Public service professionals should be liberated from bureaucracy and over management and freed to focus on serving the public. Above all, they should be trusted to get on with the job. This call comes from Demos in a publication ‘Leading from the front’.
The authors argue that public servants are demoralised and do not give people what they want. The services are also expensive to run. This results largely from a failure to trust professionals and to impose controls that stifle initiative. The remedy put forward is greater empowerment, more emphasis on training and making accountability smarter and more effective.
Middle management is seen as a brake on efficiency and initiative. Because public servants are not trusted an enormous architecture of watching, measuring and counting has sprouted around them. Staff cannot be left alone to get on with the job. But the managers themselves cannot be trusted either, so they too need to be monitored. As a result, since the mid 1980s there has been an explosion of central auditing bodies and reporting requirements.
For police, the paperwork associated with arresting someone keeps officers off the beat for an average of 3.5 hours, while social workers reportedly spend over half their time in front of a computer screen.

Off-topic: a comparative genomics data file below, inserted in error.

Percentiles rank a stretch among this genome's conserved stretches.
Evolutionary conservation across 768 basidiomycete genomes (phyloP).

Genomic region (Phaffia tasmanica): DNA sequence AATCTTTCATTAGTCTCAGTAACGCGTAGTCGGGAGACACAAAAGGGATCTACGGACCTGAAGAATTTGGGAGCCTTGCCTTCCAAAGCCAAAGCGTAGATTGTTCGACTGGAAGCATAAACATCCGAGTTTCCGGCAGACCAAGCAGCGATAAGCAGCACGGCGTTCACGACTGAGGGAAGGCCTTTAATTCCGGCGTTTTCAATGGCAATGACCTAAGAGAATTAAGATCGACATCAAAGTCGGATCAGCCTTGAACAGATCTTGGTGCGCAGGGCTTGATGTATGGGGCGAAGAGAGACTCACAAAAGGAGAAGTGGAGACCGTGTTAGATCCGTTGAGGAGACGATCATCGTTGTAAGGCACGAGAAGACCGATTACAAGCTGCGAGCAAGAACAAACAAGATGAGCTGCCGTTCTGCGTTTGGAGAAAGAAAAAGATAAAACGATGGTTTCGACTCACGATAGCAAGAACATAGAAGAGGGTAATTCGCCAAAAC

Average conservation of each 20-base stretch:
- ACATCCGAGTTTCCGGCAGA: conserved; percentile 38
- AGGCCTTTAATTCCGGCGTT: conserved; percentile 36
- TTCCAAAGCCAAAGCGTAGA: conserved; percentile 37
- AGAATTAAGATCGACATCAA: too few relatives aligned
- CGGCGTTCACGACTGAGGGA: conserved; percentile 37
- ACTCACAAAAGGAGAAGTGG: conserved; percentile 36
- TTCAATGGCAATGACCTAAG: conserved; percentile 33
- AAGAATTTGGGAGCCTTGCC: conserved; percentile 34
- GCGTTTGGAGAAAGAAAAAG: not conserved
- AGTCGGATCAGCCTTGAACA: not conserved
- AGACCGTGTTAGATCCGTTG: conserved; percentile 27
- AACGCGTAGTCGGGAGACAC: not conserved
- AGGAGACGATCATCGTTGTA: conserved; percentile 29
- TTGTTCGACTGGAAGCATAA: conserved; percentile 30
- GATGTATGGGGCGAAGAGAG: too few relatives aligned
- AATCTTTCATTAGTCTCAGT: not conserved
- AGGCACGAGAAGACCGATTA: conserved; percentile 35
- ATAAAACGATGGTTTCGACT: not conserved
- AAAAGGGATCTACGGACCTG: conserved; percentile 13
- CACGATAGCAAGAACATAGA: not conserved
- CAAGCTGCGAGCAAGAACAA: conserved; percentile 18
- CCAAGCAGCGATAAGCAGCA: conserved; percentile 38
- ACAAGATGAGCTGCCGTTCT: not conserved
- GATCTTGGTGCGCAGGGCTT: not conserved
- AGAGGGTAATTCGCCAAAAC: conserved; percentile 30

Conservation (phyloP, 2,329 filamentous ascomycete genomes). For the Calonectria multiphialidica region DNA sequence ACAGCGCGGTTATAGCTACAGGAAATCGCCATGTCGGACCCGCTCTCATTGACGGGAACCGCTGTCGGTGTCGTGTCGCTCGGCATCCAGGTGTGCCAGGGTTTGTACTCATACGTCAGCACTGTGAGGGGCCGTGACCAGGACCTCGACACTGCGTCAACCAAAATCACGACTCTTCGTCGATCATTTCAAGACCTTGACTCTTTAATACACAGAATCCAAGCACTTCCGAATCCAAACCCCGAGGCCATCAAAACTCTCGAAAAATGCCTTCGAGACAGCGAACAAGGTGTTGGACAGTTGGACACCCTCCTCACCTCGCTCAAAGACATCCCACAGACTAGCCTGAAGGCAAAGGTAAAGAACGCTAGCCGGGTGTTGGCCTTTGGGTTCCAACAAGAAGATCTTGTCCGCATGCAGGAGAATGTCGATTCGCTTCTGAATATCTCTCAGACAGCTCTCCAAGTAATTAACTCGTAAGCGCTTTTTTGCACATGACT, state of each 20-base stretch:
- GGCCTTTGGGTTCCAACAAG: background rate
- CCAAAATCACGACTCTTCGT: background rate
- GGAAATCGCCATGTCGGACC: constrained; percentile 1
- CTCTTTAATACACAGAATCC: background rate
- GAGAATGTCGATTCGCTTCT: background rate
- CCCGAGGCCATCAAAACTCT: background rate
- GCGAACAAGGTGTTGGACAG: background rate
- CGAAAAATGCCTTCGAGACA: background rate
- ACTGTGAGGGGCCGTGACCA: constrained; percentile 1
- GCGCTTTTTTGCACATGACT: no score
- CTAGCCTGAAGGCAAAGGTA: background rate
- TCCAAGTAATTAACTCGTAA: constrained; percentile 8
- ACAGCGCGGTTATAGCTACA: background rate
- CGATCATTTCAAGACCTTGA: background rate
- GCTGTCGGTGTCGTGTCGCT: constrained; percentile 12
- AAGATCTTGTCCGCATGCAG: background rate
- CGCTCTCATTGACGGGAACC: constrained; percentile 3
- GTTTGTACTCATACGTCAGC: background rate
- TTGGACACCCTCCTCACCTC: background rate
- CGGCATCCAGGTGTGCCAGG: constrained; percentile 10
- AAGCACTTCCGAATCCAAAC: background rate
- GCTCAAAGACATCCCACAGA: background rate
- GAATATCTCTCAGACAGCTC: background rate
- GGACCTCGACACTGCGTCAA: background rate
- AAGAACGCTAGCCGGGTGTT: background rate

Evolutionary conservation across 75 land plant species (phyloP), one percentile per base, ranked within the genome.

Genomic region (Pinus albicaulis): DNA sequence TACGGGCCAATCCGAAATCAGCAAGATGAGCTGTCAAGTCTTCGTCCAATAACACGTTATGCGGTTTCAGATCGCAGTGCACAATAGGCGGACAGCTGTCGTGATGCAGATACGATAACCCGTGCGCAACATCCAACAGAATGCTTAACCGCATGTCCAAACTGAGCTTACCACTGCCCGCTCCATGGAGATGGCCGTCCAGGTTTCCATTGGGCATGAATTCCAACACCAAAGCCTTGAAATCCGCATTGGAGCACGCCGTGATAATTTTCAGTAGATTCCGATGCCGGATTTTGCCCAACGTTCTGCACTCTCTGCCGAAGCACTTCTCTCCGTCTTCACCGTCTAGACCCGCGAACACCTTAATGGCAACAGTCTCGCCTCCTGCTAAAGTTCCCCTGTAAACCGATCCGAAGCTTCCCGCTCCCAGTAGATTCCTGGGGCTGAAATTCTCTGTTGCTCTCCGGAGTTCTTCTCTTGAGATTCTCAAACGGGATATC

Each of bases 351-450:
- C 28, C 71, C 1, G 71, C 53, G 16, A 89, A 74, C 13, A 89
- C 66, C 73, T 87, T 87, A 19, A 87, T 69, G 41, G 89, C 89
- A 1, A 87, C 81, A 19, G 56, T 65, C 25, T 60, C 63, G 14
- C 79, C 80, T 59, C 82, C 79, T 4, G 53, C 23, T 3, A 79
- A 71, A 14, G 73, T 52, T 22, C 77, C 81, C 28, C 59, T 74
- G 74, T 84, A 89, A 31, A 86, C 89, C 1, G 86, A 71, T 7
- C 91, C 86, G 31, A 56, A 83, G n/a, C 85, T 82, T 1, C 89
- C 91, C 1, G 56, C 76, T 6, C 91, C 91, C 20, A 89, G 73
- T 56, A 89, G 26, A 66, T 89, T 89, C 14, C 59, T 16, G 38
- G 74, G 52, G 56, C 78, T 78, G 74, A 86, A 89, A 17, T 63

The way forward is seen as devolving responsibility and control to those on the front line of service delivery, by changing the power relationship between government, local authority and public sector institutions. An example is self directed GP teams where the team has complete freedom to determine how they are run within the terms of the practice contracts with the NHS. This model is now being extended to social work where practices are being piloted in six areas of the UK.
The authors also argue that empowering and incentivising staff in Jobcentre Plus could make a significant difference. They currently have limited space or opportunity to tailor interventions for their claimant and they are not directly able to achieve excellence. It is proposed that Jobcentre Plus districts that have a proven track record in getting clients into work should be encouraged to claim greater autonomy from the Department for Work and Pensions. They would become self-directed teams, who are able to spend the money allocated to them as they think best in order to get better results.